“I watch some of them without the exceptions,” he said.

“I said, ‘Other than certain parts of the country, you can’t – you’re not going to win on this issue. But you will win on this issue when you come up with the right number of weeks.”

He did not state what kind of legislation he would sign to ban abortion after a certain number of weeks – or if he prefers the issue be solved at the federal level rather than on a state-by-state basis – but he tried to portray himself as a dealmaker who could unite “both sides”.

5. Trump might pressure Fed to lower interest rates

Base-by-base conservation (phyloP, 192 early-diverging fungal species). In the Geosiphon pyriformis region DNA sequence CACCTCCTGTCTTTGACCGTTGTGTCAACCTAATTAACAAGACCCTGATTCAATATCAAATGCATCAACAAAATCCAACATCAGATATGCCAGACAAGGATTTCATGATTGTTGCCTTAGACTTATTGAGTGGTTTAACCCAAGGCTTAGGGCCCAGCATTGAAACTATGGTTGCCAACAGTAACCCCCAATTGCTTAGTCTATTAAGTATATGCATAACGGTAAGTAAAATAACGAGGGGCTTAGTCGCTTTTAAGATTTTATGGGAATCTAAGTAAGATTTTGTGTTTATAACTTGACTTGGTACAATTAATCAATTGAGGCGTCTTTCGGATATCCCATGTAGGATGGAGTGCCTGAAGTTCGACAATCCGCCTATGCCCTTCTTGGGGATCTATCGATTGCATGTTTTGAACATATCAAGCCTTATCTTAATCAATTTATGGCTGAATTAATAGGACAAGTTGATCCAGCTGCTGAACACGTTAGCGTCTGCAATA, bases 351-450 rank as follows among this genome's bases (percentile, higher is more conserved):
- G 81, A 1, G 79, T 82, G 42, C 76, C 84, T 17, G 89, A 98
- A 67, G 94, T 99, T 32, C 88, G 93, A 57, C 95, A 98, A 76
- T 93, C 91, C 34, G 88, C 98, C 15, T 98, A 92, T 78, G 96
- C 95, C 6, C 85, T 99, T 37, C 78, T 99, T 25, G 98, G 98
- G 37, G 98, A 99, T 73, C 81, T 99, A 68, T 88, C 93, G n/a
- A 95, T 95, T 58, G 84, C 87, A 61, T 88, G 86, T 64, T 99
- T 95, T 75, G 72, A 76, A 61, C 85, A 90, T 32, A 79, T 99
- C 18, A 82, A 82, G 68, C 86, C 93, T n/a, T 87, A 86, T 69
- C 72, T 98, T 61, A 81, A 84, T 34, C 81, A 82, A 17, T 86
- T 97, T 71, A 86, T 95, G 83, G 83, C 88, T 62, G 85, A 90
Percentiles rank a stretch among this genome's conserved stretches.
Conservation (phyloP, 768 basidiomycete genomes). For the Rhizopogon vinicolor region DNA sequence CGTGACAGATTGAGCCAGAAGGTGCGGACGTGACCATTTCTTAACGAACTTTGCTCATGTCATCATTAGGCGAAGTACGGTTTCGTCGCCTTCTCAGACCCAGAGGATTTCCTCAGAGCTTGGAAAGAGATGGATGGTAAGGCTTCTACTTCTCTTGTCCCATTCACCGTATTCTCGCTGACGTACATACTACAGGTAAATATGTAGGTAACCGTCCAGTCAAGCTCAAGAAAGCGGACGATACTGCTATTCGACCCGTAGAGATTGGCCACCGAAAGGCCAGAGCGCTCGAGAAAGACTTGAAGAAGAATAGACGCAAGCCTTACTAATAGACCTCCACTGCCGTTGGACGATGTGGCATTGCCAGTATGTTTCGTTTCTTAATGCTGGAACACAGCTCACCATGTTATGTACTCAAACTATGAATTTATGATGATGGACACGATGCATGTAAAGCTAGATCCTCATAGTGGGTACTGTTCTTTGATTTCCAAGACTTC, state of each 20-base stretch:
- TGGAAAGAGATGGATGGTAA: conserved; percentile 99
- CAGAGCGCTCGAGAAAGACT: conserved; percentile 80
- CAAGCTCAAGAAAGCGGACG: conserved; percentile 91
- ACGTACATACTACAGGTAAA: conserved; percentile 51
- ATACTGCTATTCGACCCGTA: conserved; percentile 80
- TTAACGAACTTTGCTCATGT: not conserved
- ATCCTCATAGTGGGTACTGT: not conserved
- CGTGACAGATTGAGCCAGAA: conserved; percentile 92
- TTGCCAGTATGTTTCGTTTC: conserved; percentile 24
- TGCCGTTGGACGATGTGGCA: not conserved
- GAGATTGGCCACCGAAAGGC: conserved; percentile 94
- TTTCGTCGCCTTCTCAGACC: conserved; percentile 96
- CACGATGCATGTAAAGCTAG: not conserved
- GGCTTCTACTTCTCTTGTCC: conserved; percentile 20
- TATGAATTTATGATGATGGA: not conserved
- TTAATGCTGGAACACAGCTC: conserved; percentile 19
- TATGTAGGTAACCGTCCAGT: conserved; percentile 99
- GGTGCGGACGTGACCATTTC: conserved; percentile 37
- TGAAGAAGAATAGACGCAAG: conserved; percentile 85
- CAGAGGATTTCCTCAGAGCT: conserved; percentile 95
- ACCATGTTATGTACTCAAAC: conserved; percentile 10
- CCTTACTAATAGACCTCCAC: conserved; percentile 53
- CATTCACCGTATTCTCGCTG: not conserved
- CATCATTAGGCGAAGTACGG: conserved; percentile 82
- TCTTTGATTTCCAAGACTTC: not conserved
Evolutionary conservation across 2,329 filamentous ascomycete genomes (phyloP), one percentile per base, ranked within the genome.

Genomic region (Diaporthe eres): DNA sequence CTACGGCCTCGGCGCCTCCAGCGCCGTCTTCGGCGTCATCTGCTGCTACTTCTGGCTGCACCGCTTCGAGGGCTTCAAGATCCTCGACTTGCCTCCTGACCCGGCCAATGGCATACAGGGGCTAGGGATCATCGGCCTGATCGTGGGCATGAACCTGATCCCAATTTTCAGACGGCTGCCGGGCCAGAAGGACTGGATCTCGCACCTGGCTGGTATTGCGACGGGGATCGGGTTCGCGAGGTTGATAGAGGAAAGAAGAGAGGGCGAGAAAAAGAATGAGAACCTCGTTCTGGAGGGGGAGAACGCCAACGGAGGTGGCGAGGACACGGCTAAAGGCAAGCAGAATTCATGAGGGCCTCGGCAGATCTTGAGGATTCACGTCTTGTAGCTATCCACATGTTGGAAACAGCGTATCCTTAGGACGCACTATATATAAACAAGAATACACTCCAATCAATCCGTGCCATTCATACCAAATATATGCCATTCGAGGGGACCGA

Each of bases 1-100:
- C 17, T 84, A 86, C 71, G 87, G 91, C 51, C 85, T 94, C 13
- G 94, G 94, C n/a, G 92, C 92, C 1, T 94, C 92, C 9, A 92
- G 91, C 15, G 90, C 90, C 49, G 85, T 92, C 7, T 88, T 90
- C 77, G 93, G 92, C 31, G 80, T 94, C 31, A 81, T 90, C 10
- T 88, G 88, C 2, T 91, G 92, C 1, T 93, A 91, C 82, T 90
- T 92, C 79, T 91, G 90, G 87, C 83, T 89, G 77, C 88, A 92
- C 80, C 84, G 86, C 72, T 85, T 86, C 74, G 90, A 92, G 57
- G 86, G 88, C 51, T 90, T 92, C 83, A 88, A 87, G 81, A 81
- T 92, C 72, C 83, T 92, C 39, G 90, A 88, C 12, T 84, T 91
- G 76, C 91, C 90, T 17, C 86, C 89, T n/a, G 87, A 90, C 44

He complained US interest rates were too high and indicated if he gets another term in office, he might pressure Federal Reserve chair Jerome Powell to loosen monetary policy.

He said: “Interest rates are very high. They’re too high. People can’t buy homes. They can’t do anything. I mean, they can’t borrow money.”

Asked specifically whether he would try to strong-arm Mr Powell into lowering rates, Mr Trump said: “Depends where inflation is. But I would get inflation down.”

Please use Chrome browser for a more accessible video player

Trump charges in 60 seconds

6. Trump likes democracy

Mr Trump claimed he still believes democracy is the most effective form of government – but added a key caveat.

“I do. I do. But it has to be a democracy that’s fair,” he said. “This democracy – I don’t consider us to have much of a democracy right now.”